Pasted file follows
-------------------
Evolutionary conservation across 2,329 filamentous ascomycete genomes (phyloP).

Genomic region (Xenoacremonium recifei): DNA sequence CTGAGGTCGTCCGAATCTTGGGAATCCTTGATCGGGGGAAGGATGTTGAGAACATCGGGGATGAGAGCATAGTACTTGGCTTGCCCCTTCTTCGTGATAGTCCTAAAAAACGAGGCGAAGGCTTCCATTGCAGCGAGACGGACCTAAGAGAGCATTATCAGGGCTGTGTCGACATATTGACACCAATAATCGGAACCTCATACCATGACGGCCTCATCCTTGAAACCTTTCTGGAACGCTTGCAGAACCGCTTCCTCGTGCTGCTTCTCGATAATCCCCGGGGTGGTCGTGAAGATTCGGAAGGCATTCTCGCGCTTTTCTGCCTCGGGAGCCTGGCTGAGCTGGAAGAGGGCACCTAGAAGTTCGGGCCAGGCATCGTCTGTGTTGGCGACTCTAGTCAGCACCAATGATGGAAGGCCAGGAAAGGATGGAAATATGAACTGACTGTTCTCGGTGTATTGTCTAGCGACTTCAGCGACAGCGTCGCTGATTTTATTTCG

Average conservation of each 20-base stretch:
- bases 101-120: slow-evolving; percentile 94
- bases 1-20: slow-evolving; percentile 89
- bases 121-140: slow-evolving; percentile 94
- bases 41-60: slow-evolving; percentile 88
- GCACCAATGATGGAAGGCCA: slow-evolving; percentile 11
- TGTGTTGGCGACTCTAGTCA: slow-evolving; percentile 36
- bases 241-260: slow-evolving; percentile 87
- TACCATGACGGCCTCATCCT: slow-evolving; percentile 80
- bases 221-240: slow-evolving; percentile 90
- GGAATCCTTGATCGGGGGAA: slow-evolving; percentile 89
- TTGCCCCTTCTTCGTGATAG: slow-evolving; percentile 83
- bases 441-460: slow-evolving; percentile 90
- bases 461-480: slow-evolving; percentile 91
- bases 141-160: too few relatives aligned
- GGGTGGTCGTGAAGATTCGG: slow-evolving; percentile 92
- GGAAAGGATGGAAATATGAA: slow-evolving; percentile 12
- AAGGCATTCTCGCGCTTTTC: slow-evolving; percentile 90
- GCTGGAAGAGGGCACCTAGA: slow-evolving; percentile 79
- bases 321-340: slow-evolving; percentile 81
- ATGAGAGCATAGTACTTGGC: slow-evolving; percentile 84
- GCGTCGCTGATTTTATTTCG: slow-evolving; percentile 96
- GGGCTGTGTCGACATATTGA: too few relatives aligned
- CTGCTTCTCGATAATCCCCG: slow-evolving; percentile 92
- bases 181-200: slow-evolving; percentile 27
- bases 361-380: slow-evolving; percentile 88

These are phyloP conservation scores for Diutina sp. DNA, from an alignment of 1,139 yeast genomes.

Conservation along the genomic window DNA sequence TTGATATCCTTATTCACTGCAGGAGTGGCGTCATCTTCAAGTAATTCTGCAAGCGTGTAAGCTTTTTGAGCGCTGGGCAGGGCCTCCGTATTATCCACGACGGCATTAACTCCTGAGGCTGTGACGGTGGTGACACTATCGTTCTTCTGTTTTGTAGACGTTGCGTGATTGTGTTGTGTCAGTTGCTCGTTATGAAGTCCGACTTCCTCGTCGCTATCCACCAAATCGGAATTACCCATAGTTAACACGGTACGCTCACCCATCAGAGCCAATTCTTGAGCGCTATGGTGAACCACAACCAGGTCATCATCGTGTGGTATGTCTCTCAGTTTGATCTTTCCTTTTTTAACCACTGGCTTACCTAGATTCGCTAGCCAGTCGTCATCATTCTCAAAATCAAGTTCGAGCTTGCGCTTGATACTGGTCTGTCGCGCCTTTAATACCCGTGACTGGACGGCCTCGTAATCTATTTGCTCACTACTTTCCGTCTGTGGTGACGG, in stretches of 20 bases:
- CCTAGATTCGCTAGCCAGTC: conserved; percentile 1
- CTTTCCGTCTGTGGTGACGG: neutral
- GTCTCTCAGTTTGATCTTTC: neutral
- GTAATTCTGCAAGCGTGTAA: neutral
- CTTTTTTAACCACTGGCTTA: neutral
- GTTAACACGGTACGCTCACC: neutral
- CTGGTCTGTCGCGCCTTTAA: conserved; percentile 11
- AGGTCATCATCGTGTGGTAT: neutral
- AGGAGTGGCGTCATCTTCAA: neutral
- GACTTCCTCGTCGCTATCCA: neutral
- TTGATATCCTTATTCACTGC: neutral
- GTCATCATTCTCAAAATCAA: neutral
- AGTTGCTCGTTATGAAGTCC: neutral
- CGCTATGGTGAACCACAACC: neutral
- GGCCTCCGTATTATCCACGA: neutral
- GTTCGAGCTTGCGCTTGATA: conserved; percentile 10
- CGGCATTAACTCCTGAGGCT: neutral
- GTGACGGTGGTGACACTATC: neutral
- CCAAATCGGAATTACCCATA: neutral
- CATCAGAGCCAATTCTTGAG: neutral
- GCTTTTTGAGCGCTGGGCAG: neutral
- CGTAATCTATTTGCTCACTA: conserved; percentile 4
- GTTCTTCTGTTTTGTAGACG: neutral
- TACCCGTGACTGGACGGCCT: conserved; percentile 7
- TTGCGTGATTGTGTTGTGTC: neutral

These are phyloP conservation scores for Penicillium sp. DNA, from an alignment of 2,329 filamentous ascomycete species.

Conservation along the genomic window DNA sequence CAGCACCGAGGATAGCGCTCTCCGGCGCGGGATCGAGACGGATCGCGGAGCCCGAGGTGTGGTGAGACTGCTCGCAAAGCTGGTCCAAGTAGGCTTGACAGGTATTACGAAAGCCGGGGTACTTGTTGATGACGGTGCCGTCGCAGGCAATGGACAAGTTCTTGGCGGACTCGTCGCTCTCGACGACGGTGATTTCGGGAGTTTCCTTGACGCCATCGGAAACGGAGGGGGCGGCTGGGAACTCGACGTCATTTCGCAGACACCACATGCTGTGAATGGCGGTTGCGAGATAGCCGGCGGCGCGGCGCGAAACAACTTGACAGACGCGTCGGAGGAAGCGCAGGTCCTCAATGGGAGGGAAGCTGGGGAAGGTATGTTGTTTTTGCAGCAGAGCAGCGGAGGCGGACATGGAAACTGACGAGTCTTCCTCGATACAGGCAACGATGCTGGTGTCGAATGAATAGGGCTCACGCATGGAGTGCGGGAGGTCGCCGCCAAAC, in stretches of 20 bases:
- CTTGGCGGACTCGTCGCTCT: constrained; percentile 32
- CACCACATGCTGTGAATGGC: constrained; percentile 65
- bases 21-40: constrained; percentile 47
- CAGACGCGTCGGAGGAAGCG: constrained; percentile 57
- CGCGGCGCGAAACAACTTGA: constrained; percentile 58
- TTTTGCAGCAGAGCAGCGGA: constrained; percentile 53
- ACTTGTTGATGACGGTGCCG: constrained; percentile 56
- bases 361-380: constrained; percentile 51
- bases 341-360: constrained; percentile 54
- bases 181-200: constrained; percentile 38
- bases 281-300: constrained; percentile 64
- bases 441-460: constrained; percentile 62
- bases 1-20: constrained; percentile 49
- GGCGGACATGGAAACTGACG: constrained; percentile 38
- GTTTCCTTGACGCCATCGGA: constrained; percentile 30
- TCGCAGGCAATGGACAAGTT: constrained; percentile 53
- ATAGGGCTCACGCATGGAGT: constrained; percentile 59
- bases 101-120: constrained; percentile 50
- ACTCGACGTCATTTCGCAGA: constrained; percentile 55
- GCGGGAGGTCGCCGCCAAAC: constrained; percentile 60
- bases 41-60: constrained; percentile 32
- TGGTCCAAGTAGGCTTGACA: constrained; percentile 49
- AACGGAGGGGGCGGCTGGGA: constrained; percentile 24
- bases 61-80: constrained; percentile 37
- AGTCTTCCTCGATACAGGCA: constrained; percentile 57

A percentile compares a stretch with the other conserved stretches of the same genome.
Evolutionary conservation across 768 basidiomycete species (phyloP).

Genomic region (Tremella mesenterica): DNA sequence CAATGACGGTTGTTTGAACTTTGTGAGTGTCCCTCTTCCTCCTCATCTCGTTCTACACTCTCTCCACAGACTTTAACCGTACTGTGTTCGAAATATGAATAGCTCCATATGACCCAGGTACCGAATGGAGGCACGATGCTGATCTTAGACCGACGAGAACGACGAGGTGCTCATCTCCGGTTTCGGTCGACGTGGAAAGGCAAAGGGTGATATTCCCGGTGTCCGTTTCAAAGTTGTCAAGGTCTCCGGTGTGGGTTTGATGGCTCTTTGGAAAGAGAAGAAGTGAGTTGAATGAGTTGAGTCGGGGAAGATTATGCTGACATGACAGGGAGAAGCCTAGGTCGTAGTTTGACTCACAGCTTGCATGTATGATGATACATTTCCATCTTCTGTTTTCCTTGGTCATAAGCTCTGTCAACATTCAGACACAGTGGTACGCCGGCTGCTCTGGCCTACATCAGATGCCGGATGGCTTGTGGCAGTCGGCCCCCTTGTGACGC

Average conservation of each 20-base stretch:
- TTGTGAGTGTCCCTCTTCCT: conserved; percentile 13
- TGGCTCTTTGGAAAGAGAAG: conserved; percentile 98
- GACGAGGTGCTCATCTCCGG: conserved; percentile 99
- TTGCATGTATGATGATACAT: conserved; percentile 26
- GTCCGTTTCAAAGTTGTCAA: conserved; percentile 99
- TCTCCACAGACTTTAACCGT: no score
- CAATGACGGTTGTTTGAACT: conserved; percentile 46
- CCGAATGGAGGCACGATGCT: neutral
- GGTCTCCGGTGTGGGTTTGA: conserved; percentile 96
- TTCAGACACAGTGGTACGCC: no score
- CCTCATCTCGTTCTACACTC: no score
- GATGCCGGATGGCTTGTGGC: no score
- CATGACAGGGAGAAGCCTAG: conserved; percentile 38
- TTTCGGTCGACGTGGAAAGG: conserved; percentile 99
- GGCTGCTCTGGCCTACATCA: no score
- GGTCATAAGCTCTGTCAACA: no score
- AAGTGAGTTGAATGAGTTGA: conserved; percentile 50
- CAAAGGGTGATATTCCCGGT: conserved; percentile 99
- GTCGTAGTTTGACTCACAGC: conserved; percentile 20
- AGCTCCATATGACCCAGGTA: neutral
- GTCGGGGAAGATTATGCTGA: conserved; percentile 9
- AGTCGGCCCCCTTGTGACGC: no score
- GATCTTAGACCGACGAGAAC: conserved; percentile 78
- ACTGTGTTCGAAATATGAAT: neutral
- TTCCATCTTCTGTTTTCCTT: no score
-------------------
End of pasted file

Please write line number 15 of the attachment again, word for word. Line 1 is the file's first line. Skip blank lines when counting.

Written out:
- bases 441-460: slow-evolving; percentile 90